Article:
Mature glial tissue (right) abuts mature adipose tissue (left).
Glial tissue underlies ciliated columnar epithelium (respiratory epithelium) typical of the nasopharynx.
Squamous-lined cyst with adnexal structures (sebaceous glands, hair follicles) are the most common findings in mature cystic teratomas.
A disrupted piece of hair (cylindrical brown pink bodies with vertical stripes) is surrounded by foreign body giant cells and keratin debris. Disrupted cystic contents often elicit a prominent foreign body granulomatous response.
Mature glial tissue (upper left), fat (center), and cartilage (bottom right) can be appreciated in this image.
Osteoid may also be encountered.
Mature cystic teratomas are the most common ovarian neoplasm (25% of all ovarian tumors) and accounts for the vast majority of germ cell tumors. These tumors are thought to arise from parthenogenesis -- either from fusion of the ovum with the second polar body or suppression of meiosis II (second reductional division of chromosomes). In Greek, parthenos means 'virgin' and genesis means 'creation', therefore, parthenogenesis = virgin birth or asexual reproduction. For those of you who remember Greek mythology, Athena Parthenos was the Goddess of Wisdom who sprung from Zeus' head.
Grossly, these tumors are less than 10 cm in diameter with a smooth external surface. The cut surface is cystic and may contain abundant hair, with oily and sebaceous material. A white nodule containing bone or teeth may protrude into the cystic lumen, the so-called Rokitansky protuberance. In very rare instances, a structure resembling a malformed fetus (homunculus) may be seen attached to the cystic wall. Dense solid areas are uncommon and should raise the possibility of an immature teratoma. 10-15% of tumors are bilateral.1,2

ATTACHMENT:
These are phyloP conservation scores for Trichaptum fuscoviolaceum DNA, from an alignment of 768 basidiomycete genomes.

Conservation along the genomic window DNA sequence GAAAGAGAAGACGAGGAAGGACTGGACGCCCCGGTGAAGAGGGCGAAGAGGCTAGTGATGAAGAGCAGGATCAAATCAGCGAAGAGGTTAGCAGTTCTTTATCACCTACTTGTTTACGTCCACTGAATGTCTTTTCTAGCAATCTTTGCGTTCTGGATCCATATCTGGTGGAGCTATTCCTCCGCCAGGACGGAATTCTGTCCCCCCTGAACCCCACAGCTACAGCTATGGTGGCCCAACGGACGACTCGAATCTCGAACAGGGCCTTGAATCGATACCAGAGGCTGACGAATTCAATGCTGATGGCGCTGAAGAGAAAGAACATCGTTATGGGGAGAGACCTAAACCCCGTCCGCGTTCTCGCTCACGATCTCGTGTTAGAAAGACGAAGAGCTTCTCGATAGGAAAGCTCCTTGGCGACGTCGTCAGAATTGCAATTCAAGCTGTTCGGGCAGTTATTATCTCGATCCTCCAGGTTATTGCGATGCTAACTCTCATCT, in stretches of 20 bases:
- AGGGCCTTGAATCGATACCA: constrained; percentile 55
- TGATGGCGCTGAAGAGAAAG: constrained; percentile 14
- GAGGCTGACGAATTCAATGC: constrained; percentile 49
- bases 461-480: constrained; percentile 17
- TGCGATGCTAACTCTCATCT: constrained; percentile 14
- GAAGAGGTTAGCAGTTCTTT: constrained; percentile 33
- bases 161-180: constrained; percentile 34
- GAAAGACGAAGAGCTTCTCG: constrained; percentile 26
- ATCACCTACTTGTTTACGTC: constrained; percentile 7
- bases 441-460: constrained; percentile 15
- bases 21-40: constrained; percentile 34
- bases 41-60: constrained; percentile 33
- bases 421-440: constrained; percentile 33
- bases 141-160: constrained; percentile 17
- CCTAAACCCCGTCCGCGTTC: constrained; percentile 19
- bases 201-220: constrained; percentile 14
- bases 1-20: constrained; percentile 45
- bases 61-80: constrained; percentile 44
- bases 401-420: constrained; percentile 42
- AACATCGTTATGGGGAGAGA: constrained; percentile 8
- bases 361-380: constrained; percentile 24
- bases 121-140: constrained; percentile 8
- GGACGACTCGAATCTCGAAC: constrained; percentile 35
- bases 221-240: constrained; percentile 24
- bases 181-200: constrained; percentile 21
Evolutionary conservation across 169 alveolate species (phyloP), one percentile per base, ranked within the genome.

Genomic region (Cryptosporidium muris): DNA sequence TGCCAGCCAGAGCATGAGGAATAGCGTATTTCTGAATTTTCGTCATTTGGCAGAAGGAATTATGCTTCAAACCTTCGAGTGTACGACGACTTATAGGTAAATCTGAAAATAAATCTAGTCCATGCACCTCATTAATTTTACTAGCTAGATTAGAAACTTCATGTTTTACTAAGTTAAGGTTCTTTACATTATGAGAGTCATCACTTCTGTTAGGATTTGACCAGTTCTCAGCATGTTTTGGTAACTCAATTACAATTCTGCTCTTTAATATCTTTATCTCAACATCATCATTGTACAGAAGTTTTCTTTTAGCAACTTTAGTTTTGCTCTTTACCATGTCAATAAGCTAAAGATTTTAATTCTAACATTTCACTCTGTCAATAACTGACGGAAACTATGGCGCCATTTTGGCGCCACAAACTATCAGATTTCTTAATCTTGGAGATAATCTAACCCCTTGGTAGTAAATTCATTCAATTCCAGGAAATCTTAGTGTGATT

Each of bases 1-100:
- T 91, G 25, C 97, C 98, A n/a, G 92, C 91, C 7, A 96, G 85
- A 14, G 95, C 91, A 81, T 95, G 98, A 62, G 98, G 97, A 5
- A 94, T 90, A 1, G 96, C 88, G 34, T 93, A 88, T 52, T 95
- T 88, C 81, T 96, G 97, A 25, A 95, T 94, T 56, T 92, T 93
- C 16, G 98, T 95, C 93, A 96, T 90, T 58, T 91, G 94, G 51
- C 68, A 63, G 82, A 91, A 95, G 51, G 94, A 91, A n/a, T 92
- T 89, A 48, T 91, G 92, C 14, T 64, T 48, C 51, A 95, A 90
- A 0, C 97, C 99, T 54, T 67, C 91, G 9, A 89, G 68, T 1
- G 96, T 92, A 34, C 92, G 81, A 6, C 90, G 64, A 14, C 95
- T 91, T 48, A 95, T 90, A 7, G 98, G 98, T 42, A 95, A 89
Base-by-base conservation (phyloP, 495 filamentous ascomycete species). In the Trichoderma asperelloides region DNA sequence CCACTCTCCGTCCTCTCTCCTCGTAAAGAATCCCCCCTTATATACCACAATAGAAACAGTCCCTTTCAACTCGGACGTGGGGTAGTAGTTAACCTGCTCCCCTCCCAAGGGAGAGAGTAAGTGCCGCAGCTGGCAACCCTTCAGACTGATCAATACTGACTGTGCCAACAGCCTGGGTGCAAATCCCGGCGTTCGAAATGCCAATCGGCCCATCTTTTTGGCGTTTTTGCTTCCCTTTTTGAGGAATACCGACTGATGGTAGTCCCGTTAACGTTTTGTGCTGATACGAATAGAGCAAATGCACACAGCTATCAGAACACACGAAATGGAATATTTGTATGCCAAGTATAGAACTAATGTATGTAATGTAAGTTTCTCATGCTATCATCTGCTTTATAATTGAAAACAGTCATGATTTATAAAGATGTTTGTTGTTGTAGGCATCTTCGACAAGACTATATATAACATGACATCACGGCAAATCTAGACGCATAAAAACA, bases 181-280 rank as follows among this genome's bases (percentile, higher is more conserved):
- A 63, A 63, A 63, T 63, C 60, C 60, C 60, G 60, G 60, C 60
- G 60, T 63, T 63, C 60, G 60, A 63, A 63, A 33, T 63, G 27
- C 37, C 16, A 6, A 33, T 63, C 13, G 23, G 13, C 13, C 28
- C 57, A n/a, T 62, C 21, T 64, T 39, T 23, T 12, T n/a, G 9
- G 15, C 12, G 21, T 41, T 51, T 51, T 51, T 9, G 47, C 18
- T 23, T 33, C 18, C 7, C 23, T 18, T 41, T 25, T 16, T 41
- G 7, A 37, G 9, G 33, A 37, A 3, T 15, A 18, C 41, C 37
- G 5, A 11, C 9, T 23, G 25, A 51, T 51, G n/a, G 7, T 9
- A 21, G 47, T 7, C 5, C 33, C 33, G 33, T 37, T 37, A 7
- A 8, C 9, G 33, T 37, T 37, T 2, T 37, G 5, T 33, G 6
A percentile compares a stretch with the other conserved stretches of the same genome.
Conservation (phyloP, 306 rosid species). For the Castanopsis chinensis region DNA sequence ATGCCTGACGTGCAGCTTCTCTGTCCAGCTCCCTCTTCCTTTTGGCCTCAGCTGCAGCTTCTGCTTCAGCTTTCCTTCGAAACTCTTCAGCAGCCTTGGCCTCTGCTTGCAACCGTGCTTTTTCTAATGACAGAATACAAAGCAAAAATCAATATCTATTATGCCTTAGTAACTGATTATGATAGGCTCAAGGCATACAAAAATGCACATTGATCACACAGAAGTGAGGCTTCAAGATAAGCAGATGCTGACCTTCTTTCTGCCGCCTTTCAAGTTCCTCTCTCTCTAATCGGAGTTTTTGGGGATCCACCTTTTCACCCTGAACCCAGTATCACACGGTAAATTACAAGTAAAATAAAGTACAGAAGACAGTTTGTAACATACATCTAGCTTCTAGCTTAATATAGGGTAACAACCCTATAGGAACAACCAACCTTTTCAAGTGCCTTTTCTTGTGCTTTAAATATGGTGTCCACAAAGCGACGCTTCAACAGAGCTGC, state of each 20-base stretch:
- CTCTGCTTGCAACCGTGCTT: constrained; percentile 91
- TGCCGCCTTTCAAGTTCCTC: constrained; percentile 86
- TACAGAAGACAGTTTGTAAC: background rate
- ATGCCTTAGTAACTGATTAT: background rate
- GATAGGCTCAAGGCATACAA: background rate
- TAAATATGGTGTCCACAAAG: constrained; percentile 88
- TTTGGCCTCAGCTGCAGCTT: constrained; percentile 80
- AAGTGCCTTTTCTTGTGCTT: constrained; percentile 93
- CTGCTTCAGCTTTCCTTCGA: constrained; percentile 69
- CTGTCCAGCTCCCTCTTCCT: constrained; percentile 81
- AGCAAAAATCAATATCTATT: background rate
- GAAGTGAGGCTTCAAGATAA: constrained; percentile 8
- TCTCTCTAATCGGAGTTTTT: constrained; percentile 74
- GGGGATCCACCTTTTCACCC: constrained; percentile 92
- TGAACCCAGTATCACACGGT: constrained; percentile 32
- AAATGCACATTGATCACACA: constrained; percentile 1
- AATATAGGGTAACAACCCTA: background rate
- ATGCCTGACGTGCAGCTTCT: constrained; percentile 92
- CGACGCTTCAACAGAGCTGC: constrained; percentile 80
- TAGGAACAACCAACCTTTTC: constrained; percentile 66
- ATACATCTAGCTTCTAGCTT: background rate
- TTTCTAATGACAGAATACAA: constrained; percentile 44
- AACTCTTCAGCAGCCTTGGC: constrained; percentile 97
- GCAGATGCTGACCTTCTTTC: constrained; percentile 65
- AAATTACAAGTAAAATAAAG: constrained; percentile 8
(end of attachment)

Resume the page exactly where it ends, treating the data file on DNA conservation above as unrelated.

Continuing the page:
Microscopically, the tumor is composed of mature tissues from one or more embryonic germ cell layers. Two-thirds of teratomas contain two germ layers and one-third contain all three germ layers. Ectodermal derviatives (skin, hair appendages, sebaceous and sweat glands) are the most common, and when they comprise a dominant portion of the neoplasm, the term 'dermoid cyst' is commonly employed. Other ectodermal elements include brain (glia), choroid plexus, peripheral nerve and dental structures.1,2
Endodermal elements include gastrointestinal and respiratory mucosa, thyroid tissue and renal tissue. Mesodermal derivatives include fat, muscle, bone, cartilage and loose connective tissue. Cytologic atypia and mitotic activity are largely absent. A prominent foreign body granulomatous response due to rupture cyst contents is quite common.1,2
Wide age range is seen with 50% of cases occur between ages 20-40 (peak incidence between 20-29 years). Half the patients are asymptomatic (discovered incidentally during evaluation or treatment for another condition), and the other half may present with abdominal pain and abnormal uterine bleeding. Torsion and rupture are the most serious complications, which occur in 1-3% of cases.1,2
A benign tumor (barring malignant transformation in exceptional instances); therefore resection of the cyst is sufficient for younger women who wish to preserve fertility. Salpino-oophorectomy is appropriate for older women. The contralateral ovary should be examined to exclude bilateral ovarian involvement.
Excellent prognosis with survival rates of close to 100%; rare deaths may occur secondary to malignant transformation. Malignant transformation occurs in approximately 1-3% of benign cystic teratomas and should be suspected in postmenopausal women with a rapidly enlarging dermoid cyst or the cyst wall is invaded by tumor, and multiple adhesions are present. The most common form is invasive squamous cell carcinoma (85%), followed by adenocarcinomas, small cell carcinomas, basal cell carcinomas, melanomas and sarcomas.
Mature teratomas may be associated with a malignant germ cell tumor, most commonly a yolk sac tumor or an immature teratoma. We present a case of a mature teratoma associated with a choriocarcinoma here.
1 Nucci MR, Oliva Esther. Gynecologic Pathology: Foundations in Diagnostic Pathology. Philadelphia, PA: Elsevier: 2009: 520-3.
2 Fletcher CDM, ed. Diagnostic Histopathology of Tumors. 3rd Ed. Philadelphia, PA: Elsevier; 2007: 609, 612.